Film fans, there’s reason for excitement. Cinema Asian America, presented within your XFINITY On Demand, features the VOD premiere of Gina Kim’s acclaimed film “Never Forever“, a hit at the Sundance Film Festival. Featuring breakout performances by Vera Farmiga (“Up In The Air,” “The Departed”) and Korean actor Ha Jung-woo (“My Dear Enemy”), Kim’s second feature film is an erotic and intense play of race, lies and sexuality.
Sophie (Farmiga) is a housewife married to a successful Korean-American lawyer. When their marriage begins to fall apart because they are unable to conceive a child, Sophie begins a series of clandestine sexual encounters with a Korean immigrant (Ha). What begins as a business arrangement between them soon turns into something much more complex and threatens to unravel both of their lives.
Reviews of “Never Forever” have commented on its melodramatic storytelling as well what Variety termed its “hushed eroticism.” At its core is a story about intimacy and difference and the relationship between two individuals who are opposites in almost all ways: a well-to-do Caucasian woman and a scruffy Korean immigrant. Can you tell us a bit about how you developed the story? I think there are two consistent themes in all of my filmmaking. One is ‘what do women want?’ (yes, just like how Freud put it, but without the sentiment of frustration or contempt). The other is ‘what does it mean to be Asian?’ but this one is much less pronounced.
I always wanted to make a story about a woman whose body becomes a battleground of conflicting signs and symbols, such as the old binary division of ‘the mother and the whore.’ It is quite archaic but still intact, especially in the conventions of commercial narrative cinema. I managed to come up with a character who is faced by her own unexpected desire which leads her astray, and also ultimately frees her. But I couldn’t come up with a thread that would provide the backbone of the story.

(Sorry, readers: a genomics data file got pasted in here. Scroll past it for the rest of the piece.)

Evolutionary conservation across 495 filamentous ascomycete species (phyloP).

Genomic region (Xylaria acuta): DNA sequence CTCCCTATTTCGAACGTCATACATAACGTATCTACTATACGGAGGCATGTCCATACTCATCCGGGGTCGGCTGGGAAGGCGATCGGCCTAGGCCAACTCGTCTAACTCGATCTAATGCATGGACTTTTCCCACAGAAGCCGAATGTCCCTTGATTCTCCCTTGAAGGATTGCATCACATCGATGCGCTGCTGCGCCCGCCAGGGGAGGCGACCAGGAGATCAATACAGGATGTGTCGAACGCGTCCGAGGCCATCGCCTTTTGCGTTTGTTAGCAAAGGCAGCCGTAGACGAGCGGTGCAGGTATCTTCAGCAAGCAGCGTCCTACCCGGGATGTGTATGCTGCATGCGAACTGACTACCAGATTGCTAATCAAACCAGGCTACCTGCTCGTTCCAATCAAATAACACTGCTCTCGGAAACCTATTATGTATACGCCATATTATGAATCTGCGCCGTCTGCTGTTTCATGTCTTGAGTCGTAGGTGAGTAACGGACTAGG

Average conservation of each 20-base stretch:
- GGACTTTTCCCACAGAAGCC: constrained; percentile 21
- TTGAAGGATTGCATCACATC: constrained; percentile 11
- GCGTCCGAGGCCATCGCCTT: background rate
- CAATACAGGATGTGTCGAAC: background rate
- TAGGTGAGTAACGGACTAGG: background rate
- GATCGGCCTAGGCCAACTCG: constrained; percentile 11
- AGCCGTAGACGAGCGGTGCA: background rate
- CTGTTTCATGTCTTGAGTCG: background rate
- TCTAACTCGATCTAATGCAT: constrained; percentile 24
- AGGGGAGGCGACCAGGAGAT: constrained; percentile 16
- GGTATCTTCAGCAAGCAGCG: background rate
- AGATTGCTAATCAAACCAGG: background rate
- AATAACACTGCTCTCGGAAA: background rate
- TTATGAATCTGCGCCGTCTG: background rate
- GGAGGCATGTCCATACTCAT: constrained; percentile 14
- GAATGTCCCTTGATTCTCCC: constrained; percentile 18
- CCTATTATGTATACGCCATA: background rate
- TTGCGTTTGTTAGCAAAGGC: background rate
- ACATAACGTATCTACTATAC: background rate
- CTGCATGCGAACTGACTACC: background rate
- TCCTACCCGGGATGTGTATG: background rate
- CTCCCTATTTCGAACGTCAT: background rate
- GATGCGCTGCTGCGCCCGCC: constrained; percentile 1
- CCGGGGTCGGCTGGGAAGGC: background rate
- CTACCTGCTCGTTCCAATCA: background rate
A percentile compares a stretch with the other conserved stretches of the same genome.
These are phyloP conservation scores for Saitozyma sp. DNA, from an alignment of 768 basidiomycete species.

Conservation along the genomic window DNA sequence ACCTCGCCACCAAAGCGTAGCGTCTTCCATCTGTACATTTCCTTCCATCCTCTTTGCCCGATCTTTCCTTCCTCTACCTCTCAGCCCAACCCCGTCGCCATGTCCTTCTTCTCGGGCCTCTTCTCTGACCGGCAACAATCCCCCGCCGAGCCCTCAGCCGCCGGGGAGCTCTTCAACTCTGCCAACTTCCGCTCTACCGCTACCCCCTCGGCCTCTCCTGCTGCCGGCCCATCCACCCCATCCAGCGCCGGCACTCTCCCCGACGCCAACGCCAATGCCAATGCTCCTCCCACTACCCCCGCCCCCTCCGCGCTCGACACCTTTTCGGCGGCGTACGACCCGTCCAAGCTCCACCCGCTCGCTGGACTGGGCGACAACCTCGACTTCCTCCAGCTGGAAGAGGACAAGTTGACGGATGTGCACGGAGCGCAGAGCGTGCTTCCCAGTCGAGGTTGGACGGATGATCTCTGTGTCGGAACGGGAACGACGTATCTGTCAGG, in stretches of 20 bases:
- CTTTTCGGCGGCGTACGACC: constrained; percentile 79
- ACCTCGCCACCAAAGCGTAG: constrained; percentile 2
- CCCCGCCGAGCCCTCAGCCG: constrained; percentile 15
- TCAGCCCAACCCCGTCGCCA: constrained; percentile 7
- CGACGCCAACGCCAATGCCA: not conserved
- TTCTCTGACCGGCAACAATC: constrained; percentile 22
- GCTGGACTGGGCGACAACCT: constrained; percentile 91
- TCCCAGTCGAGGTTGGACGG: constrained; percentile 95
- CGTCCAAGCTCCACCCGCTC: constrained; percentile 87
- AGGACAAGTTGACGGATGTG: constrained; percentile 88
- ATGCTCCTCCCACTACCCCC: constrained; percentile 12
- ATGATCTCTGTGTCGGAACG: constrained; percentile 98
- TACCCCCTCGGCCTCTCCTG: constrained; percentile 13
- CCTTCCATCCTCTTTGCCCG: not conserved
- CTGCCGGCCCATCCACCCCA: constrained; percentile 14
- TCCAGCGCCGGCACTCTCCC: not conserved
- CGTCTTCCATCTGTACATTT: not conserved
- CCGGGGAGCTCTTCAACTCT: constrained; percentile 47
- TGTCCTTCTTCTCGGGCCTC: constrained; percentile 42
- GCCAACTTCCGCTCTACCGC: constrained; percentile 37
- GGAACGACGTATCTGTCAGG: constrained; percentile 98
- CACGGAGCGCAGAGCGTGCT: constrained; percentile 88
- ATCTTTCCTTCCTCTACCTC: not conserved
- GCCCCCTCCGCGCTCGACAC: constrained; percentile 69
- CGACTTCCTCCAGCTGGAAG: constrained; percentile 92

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I found the answer when I started to teach at Harvard (Visual and Environmental Studies). I mostly taught filmmaking courses but also taught one on Korean Cinema. To prepare my lectures, I had the wonderful opportunity to revisit classics of Korean cinema from its golden period in the 1960s.
Korean cinema in the late 50s and 60s was quite subversive in terms of its bold portrayal of women. Unlike contemporary Korean films, a lot of the Korean films from this time period heavily relied on melodramatic convention and dealt with women’s desire. Though the endings of these films were often less than satisfying, the female protagonists of the films — who were willing to put their own needs and desire on top of everything — were quite striking. I was very much inspired by them. Of course, classic melodramas from Hollywood (Douglas Sirk) and literary counterparts of the genre inspired me as well. I wanted to utilize melodrama, a genre that most audiences are familiar with, but also go beyond its conventions by focusing on a strong female protagonist.
“Never Forever” stars two acclaimed actors at quite early stages in their careers, Vera Farmiga and the Korean actor Ha Jung-woo. Can you tell us a bit about how you cast the film? Did you have these actors in mind as you wrote the script? I didn’t have any actors in mind while I was writing the script. But just about the time I started to polish the script, a friend of mine asked me to come to a screening in New York. The film was Debra Granik‘s wonderful film “Down to the Bone.” I fell in love with Vera on screen. She has an amazing talent to disappear into her roles completely and her cinematic presence is so strong. Her face is like a map with which you can explore the emotional landscape buried in her heart. Her presence challenges you, in the best possible sense.